Ties That Bind: Part Three
Art by merlynia
“This is going to be amazing, don’t you think? Binds involve some seriously powerful magic, you know. Connecting souls together must be a really tricky business, what with all the dangers it comes with, but it can be pretty handy every once in a while. For example, you’ll always know where I am, like there’s a compass in your head pointing right to-”
“Do you ever shut up?”
Layla was silenced for a brief moment and, disgruntled, folded her arms across her chest. “It’s nice to meet you, too. Now, as I was saying-”
Harwood tuned out the endless chitchat, ignoring the nuisance as much as he could. He had to keep in mind that this was only for a few days. No matter how short this turned out to be, the Eyrie just wanted it all to be over with.
He and the Gnorbu were being escorted to a specific chamber in the manor, which was no doubt some kind of special protocol for these kinds of things. The Eyrie was strictly against magic in most forms. He knew what devastation it could bring, and how it could cause pain that surpassed physical wounds. Hearing the young girl’s enthusiasm on whatever type of complex spell that was to come did nothing to calm his growing nerves.
After roaming around and listening to Layla run her mouth, the Blumaroo butler finally showed them to their destination. A large door stood in the center of a grand hall, ancient markings and colored glass etched into its surface. The servant pulled it aside, revealing a huge, dome-like room. If he wasn’t told otherwise, Harwood might have thought it to be some old ballroom, or perhaps a spacious observatory. Most of the lofty, circular ceiling was lined with massive windows, allowing the midday sun to spill through. The air was tinged with a strange sort of stale zing, and it didn’t take the Eyrie long to identify it.
Not one piece of furniture or decoration could be found in the room. Instead, carved into the marble floor was an intricate symbol. It covered most of the room, and was somewhat shaped like a loop, its many branches and swirls racing around the room haphazardly. In the center was a definite circle, and all of the patterns led to it, making the ring seem like a target of some kind. The design was an amazing piece of work, its tendrils and gems weaving through the marble like jeweled serpents.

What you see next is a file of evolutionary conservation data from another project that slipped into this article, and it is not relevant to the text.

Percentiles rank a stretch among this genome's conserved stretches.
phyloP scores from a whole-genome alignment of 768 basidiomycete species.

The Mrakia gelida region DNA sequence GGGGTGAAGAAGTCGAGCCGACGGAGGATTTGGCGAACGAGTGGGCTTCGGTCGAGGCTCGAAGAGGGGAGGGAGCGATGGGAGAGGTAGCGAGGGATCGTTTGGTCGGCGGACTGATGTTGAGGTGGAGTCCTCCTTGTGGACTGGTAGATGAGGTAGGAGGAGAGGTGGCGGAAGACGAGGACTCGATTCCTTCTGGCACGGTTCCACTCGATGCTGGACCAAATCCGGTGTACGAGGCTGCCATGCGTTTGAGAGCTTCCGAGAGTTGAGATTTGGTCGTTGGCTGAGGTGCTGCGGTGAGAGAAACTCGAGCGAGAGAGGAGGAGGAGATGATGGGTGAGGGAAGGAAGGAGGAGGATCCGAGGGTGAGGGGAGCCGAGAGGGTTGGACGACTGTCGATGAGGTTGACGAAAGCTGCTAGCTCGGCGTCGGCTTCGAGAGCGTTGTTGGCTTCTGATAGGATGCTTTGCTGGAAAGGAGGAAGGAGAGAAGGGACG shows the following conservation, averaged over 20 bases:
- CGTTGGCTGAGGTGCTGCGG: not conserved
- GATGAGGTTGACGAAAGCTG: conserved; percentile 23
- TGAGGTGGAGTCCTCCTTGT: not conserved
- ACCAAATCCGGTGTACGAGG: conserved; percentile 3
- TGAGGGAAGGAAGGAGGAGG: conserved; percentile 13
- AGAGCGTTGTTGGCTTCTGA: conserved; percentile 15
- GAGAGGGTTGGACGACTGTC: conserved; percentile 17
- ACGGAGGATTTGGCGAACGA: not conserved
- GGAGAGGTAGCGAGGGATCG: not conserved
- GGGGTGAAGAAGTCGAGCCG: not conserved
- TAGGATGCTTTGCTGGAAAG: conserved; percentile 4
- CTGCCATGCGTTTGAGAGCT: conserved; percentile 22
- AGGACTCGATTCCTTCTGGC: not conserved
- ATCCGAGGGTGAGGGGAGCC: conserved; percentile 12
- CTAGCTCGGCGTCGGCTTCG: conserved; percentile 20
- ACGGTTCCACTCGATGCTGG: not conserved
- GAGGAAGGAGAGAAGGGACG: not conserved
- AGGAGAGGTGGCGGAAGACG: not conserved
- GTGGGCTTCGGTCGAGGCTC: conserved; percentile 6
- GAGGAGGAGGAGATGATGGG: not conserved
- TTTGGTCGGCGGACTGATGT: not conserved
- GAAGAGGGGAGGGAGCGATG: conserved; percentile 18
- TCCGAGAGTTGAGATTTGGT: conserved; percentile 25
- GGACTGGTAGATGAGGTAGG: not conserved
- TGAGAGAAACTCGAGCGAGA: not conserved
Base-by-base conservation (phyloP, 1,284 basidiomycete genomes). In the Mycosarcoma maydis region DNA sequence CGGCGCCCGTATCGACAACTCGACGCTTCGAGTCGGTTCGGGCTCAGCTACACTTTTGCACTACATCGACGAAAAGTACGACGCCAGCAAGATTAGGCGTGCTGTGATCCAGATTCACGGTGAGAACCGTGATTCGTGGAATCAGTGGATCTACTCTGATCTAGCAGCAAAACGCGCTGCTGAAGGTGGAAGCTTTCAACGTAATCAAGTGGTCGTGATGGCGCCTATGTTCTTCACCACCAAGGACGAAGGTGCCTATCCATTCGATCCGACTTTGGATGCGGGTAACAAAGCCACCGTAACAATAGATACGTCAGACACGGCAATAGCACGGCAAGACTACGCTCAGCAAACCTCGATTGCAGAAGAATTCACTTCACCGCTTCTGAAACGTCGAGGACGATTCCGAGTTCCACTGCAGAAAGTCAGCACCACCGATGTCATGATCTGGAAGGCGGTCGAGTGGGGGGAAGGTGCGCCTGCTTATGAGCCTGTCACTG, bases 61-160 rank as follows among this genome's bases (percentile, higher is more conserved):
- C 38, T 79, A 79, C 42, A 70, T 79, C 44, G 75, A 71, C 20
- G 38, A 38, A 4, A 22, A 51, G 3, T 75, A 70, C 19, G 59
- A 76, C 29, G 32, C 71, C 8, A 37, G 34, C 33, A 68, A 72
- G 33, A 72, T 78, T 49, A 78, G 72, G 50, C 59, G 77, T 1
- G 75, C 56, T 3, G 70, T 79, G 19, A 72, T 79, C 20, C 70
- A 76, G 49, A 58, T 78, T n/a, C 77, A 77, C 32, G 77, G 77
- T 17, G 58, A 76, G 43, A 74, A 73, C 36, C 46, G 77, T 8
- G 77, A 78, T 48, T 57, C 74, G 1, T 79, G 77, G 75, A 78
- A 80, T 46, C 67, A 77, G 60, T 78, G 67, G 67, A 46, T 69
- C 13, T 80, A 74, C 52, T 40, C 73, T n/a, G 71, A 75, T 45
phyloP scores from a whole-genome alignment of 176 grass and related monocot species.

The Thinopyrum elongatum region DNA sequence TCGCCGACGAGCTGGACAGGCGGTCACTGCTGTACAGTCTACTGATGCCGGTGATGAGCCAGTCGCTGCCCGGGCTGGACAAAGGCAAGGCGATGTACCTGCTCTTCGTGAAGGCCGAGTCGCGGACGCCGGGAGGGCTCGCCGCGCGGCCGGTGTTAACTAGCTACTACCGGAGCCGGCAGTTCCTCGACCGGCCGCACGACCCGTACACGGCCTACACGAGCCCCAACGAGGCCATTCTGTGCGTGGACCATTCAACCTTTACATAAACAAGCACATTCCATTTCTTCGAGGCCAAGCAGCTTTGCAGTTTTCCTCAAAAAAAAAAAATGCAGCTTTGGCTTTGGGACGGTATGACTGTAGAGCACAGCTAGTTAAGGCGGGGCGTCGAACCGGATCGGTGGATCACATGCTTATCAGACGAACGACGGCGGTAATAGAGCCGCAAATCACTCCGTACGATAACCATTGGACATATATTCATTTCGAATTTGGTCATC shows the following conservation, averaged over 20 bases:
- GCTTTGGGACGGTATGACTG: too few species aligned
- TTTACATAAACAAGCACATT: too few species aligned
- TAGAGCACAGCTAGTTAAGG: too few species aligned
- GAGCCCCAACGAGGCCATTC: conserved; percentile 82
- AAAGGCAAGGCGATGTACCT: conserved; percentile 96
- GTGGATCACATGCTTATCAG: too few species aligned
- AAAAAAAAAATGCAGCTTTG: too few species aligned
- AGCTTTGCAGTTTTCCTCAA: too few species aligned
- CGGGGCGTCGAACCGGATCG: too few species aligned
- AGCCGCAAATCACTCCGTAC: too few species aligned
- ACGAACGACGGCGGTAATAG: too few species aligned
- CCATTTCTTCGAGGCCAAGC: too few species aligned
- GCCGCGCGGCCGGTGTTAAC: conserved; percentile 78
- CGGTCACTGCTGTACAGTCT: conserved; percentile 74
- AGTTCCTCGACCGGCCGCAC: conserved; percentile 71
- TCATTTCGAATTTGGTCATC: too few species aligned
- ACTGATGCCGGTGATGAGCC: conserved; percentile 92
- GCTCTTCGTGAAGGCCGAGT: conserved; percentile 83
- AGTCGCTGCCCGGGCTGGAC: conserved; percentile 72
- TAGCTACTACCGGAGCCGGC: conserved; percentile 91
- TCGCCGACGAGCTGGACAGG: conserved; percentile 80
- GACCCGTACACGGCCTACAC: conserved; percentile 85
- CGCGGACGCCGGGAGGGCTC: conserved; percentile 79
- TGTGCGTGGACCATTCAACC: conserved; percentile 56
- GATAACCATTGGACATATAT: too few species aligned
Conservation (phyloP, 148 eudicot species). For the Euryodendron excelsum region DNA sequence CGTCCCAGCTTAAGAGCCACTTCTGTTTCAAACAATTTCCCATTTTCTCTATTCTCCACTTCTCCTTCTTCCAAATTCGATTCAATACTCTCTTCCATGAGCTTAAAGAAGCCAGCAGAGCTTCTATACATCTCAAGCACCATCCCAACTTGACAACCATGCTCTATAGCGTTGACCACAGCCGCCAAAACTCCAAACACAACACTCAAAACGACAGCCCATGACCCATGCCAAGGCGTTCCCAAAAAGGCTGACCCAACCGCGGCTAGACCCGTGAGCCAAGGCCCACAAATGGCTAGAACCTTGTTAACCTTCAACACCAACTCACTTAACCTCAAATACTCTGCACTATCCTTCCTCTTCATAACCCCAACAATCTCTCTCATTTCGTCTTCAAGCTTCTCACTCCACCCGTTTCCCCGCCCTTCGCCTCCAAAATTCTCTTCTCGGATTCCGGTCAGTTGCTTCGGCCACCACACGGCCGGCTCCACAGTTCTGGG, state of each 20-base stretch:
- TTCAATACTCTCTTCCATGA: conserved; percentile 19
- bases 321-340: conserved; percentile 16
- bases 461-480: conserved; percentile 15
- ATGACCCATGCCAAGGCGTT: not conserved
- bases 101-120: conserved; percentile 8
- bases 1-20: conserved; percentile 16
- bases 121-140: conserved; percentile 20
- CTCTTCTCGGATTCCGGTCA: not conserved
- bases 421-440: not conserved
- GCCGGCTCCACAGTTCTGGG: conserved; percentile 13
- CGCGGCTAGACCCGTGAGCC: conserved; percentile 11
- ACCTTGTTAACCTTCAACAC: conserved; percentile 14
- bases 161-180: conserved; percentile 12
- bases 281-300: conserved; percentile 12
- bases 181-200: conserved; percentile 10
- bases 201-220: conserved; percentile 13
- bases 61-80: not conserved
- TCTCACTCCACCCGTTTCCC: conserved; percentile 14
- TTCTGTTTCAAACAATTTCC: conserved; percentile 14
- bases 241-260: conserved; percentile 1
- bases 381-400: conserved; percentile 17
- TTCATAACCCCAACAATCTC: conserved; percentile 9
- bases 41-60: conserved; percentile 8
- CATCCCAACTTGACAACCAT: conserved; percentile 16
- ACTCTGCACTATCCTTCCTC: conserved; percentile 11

No matter how beautiful it seemed, it only made Harwood restless. “What is this place?”
“The chamber of magic,” an unfamiliar voice replied, “a hall used only for the most intricate of spells.”
The Eyrie turned to see a tall Gelert dressed in dark robes, stars flecking his deep indigo fur. Six other pets in similar garments also entered the room behind him, a certain spark lighting up each of their eyes.
“Bastian!” Layla ran towards the Gelert, embracing him happily. “You’re back!”
The man chuckled and pulled himself from her grip. “It’s nice to see you, Layla. But we can talk about my outing later. Are you ready for the enchantment?”
“Ready as I’ll ever be.”
Bastian turned to Harwood. “I’m the Earl’s head mage, and I’ll be overseeing the Bind. I take it you’re prepared?”
The Eyrie could only nod, words escaping him as his palms grew clammy.
“Excellent. If you would step into the center of the pattern on the floor, we can begin.”
A nagging sense of dread had entered Harwood’s mind as soon as the Earl had put magic into the equation, and being faced with it now strengthened his ill feelings. Surely this wasn’t necessary. Maybe there was another way to do it. But Lord Norbury’s mind was made up, and there was little chance of him changing it.
Pushing those thoughts aside, the Eyrie reluctantly made his way to the center of the room. It would be over in an instant, he convinced himself. Layla stood close by, observing the mages’ actions with care and excitement.
“Did you know that a Bind requires exactly seven casters?” she chattered. “Fyora above, this is gonna be something...”
Each mage chose a different position around the center of the room, all at equal distances, standing just so. Blood pounded in Harwood’s ears, his nerves wound tight as springs. One thought singled itself out in his mind as he waited for what was to come.
What if something goes wrong?
The mages began to chant in some foreign language, a singsong gibberish that echoed in the large room, growing louder as seconds passed. The vine-like patterns on the floor let off a bright cerulean light, the veins glowing with white-hot energy. Harwood took a cautious step back as the mages’ hymn ceased.
“Open your minds! Clear your thoughts!” Bastion instructed over the whirring of harnessed magic.
The cyan energy crawled upwards, forming a dome-like barrier above the center of the floor. The opaque, electric blue walls pulsed with power, surrounding Harwood and Layla in the blink of an eye. Every hue in the known spectrum flashed with vivid brilliance before the Eyrie’s wide eyes. While Layla stood fascinated by the display, Harwood’s heart hammered within him, panic flooding his mind.
What am I getting myself into?
A sparking, star-like orb shot from the barrier and snaked its way through the air like an eel, leaving fading beams of light in its wake. Several more burst from the structure, twisting and zigzagging about the room. A melody entered Harwood’s mind, a haunting, familiar tune that played relentlessly, threatening to drive him mad. He drew his wings close to his body, his limbs rigid with fear. There was no way out.
This wasn’t what I’d bargained for!